Author Archive: Democratic Audit UK

rss feed YouTube

Author's Website →

How to change the government without causing a general election

How to change the government without causing a general election

David Howarth explains how the Fixed Term Parliaments Act 2011 has altered the options for no confidence motions in Parliament, and how an opposition party might form a government without there being a general election.

Book Review | Europe and Northern Ireland’s Future: Negotiating Brexit’s Unique Case by Mary C. Murphy

Book Review | Europe and Northern Ireland’s Future: Negotiating Brexit’s Unique Case by Mary C. Murphy

In Europe and Northern Ireland’s Future: Negotiating Brexit’s Unique Case, Mary C. Murphy offers a multi-layered account of the consequences of the Brexit referendum vote for Northern Irish politics and the relationship with the European Union. The book’s analysis shows great sensitivity, intellectual rigour and acute understanding, writes Matthew G O’Neill.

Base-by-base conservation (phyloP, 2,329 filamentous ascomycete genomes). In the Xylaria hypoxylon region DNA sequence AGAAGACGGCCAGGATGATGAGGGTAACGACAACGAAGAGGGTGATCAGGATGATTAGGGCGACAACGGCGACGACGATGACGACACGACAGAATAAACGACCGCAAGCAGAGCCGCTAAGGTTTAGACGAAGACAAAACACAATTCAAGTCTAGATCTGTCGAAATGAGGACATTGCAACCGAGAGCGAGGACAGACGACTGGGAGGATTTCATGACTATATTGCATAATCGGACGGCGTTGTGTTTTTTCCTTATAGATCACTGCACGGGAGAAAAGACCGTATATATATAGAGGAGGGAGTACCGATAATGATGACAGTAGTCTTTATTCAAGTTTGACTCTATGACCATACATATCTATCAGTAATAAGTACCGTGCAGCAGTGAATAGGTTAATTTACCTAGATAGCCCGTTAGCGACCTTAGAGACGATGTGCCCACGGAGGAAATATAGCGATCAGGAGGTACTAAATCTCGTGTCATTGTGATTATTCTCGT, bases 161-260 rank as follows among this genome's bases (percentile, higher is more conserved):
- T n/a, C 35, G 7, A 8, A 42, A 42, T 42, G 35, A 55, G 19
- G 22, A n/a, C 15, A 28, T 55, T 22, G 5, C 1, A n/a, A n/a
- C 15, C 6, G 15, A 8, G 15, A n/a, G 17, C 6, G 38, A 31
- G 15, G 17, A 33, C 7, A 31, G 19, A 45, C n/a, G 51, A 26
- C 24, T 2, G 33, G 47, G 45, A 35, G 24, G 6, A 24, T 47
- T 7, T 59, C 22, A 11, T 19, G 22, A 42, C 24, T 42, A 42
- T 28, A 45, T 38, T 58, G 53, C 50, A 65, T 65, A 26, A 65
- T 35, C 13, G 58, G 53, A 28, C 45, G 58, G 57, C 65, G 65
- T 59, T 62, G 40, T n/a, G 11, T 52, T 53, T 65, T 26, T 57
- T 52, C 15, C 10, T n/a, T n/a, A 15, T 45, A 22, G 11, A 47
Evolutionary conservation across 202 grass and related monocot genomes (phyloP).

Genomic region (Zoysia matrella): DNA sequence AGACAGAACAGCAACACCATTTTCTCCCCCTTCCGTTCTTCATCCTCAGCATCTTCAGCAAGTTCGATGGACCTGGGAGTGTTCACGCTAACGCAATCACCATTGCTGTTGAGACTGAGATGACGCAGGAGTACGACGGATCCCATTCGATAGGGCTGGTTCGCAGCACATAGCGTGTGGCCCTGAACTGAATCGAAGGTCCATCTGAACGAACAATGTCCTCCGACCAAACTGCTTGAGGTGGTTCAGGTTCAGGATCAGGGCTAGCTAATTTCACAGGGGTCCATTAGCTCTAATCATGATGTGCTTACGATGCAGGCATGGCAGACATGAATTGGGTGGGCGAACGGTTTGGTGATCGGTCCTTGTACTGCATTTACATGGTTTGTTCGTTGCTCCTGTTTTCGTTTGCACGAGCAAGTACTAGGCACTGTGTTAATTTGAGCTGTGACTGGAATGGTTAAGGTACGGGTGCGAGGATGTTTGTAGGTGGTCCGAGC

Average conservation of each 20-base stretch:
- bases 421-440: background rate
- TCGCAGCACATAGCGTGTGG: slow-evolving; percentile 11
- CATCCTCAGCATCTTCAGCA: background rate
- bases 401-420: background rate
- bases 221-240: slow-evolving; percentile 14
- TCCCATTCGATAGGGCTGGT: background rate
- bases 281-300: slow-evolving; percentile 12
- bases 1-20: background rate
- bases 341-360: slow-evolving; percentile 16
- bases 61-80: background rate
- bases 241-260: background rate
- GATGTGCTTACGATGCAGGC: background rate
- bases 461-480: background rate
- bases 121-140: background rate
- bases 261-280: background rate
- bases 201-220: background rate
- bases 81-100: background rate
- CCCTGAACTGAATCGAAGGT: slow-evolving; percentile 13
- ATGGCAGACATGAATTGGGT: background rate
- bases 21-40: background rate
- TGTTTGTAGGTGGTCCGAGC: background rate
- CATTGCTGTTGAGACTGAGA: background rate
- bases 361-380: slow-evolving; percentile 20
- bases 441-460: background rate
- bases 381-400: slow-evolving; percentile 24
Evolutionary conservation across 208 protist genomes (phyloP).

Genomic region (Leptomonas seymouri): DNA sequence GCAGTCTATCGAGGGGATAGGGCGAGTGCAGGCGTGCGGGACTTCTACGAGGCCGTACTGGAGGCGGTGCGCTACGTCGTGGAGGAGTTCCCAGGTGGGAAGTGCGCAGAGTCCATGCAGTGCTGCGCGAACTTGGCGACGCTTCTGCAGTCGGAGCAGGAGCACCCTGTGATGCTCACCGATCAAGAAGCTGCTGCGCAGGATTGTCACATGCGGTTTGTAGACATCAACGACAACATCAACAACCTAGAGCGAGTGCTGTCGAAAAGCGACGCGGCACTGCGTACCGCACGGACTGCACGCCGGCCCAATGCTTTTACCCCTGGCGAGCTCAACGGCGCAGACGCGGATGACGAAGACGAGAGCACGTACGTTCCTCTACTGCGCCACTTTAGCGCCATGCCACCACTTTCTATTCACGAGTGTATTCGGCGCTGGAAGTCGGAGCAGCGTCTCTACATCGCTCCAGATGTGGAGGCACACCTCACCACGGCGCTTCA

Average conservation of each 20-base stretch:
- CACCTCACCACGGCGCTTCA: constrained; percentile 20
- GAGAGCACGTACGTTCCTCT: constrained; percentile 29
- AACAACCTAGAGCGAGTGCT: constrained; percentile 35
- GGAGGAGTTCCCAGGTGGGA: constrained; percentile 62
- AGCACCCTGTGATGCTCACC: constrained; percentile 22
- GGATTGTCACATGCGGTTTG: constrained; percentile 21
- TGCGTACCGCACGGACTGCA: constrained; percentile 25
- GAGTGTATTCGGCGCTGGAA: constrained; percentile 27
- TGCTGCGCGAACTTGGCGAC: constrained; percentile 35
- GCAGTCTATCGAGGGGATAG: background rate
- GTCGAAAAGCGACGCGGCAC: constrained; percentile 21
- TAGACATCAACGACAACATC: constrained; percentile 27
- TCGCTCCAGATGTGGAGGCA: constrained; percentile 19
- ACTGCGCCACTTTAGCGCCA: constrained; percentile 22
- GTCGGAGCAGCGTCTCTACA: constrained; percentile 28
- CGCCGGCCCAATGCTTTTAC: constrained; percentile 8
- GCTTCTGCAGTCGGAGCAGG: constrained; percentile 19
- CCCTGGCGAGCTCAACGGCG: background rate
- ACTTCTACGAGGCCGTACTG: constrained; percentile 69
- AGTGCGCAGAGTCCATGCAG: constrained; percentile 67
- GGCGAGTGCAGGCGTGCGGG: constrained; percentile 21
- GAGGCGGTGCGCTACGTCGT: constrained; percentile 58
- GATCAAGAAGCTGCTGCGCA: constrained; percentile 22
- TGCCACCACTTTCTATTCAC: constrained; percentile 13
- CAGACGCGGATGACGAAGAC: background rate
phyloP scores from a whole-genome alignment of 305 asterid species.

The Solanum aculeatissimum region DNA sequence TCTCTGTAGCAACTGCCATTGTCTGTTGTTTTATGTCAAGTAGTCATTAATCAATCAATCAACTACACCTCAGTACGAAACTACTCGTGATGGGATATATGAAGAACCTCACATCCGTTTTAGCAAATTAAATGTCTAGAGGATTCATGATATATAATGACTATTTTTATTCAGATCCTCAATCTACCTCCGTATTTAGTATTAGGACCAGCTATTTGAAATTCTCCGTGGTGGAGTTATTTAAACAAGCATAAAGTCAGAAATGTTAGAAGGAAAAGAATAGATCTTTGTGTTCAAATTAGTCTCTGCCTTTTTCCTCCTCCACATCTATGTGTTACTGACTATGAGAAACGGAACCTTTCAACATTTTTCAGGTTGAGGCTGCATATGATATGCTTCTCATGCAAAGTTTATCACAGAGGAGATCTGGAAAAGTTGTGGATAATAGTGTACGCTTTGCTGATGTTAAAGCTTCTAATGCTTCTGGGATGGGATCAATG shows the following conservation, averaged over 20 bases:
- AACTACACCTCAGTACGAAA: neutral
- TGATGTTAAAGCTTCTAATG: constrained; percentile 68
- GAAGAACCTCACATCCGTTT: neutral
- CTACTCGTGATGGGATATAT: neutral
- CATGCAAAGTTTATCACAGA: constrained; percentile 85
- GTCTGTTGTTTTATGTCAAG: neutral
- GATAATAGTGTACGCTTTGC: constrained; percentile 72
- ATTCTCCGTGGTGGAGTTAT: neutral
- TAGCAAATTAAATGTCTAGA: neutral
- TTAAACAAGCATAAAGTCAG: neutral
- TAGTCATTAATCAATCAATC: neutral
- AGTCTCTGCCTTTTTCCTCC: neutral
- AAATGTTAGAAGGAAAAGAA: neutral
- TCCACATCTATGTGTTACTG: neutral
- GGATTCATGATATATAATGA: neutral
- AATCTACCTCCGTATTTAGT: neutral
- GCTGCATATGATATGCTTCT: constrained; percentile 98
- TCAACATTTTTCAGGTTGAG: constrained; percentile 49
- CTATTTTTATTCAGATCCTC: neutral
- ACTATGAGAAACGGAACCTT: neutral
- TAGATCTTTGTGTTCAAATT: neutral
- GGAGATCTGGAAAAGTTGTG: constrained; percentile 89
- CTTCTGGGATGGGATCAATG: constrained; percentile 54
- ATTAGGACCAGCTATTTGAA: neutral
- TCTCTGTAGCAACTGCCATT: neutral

The Brexit vote and Trump’s election were decided democratically. So why don’t they feel that way?

The Brexit vote and Trump’s election were decided democratically. So why don’t they feel that way?

The Brexit referendum and Trump’s election were each decided by a free and fair vote, yet large proportions of UK and US citizens have trouble accepting them as truly  ‘democratic’. A working democracy requires more than free elections; it requires additional institutions, such as well-functioning political public sphere and a responsive political party system, to channel citizens’ voices into productive public debate and foster a sense of ‘collective democratic will’, writes Brian Milstein. If these institutions are in a state of decay, democratic politics can start to appear unfocused and erratic – we can even find ourselves subject to decisions that were ‘formally’ democratic, yet somehow don’t ‘feel’ democratic, he argues.

Does changing electoral rules affect legislators’ productivity?

Does changing electoral rules affect legislators’ productivity?